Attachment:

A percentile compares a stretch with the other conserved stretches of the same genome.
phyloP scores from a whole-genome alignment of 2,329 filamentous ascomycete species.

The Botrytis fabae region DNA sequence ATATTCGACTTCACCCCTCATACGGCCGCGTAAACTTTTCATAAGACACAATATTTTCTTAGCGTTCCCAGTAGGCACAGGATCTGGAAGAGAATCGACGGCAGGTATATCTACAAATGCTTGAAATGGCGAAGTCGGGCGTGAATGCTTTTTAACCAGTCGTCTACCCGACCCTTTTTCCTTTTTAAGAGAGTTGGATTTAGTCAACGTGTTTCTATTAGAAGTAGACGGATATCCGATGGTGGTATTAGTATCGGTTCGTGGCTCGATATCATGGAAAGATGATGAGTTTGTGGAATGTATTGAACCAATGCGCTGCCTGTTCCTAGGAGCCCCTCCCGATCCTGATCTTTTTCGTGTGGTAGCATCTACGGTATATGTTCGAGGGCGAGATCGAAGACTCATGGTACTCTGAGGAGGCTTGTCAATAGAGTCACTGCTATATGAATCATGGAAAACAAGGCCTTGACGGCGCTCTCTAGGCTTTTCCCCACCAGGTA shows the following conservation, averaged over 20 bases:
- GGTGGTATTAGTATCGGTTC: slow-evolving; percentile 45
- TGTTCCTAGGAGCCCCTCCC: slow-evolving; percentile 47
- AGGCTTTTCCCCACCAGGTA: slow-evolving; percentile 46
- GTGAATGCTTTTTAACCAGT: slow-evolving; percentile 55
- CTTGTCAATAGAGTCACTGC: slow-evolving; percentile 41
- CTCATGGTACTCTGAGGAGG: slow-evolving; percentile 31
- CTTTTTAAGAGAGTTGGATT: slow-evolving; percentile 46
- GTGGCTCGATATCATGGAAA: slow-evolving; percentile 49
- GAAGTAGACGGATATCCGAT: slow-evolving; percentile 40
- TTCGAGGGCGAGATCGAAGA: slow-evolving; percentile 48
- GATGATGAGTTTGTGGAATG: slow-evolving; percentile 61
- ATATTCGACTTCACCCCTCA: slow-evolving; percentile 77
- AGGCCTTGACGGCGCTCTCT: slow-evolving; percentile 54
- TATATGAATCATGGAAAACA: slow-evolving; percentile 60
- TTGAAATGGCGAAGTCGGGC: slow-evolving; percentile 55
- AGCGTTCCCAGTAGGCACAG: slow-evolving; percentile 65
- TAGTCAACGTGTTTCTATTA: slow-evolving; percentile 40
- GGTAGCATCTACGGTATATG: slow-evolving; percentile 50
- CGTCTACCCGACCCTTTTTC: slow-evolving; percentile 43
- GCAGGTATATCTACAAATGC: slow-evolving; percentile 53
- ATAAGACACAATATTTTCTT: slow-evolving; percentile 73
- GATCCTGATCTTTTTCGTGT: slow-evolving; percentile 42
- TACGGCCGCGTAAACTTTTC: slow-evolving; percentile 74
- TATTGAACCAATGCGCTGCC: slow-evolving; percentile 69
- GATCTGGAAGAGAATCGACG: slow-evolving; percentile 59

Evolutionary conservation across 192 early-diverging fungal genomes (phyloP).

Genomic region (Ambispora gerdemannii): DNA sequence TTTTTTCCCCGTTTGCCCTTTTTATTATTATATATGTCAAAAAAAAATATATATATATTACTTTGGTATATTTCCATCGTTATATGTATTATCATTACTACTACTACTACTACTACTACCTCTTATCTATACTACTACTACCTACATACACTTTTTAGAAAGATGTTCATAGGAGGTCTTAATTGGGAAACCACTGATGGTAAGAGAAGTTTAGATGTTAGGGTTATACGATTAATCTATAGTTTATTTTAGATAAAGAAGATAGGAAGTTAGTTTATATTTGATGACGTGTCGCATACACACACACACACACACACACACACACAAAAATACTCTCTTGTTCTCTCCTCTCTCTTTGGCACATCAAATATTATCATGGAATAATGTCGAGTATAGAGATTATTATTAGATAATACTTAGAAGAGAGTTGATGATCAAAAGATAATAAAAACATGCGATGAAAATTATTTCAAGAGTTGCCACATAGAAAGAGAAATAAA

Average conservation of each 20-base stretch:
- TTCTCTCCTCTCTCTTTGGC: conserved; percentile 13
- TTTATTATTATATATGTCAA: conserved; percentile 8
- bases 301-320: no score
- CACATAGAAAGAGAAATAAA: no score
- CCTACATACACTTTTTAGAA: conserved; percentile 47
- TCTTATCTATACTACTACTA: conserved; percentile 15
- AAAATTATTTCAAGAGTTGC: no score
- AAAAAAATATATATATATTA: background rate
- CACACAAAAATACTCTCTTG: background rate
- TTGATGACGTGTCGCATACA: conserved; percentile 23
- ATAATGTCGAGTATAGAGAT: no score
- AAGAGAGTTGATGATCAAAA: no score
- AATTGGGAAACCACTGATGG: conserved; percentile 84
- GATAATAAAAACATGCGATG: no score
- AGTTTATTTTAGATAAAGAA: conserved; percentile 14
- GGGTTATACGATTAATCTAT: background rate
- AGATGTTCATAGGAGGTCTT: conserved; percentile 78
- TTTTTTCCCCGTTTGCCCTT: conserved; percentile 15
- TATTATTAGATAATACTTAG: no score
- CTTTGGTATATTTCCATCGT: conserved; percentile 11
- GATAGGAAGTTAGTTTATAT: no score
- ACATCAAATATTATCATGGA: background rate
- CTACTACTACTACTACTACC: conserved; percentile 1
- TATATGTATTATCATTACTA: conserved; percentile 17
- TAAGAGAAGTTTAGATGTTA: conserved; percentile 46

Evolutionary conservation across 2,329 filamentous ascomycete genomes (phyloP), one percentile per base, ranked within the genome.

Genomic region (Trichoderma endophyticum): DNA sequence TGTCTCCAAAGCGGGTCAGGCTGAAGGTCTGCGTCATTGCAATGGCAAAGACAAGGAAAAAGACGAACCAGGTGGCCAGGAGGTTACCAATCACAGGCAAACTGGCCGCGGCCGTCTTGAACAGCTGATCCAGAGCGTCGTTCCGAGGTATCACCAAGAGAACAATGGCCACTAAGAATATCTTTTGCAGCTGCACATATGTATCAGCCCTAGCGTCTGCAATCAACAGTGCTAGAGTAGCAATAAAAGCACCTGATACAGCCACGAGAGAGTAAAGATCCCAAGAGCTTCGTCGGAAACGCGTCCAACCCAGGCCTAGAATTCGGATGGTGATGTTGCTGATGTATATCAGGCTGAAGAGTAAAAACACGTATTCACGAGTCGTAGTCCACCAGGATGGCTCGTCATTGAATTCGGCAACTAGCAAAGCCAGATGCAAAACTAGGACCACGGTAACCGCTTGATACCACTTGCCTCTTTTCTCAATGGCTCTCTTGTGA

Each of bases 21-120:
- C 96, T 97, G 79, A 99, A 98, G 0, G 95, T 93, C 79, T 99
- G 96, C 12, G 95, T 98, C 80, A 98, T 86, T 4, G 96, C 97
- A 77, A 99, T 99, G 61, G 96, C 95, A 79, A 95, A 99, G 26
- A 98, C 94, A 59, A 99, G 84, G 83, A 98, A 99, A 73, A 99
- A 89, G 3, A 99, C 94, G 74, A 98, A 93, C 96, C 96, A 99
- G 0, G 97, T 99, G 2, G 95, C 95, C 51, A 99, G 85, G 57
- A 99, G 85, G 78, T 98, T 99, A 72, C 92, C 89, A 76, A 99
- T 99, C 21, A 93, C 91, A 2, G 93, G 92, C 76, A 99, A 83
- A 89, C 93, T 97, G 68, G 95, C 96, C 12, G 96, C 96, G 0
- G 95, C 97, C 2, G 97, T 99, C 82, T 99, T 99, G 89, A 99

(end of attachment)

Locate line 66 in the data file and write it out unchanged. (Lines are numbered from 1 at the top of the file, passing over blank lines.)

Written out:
- A 99, G 85, G 78, T 98, T 99, A 72, C 92, C 89, A 76, A 99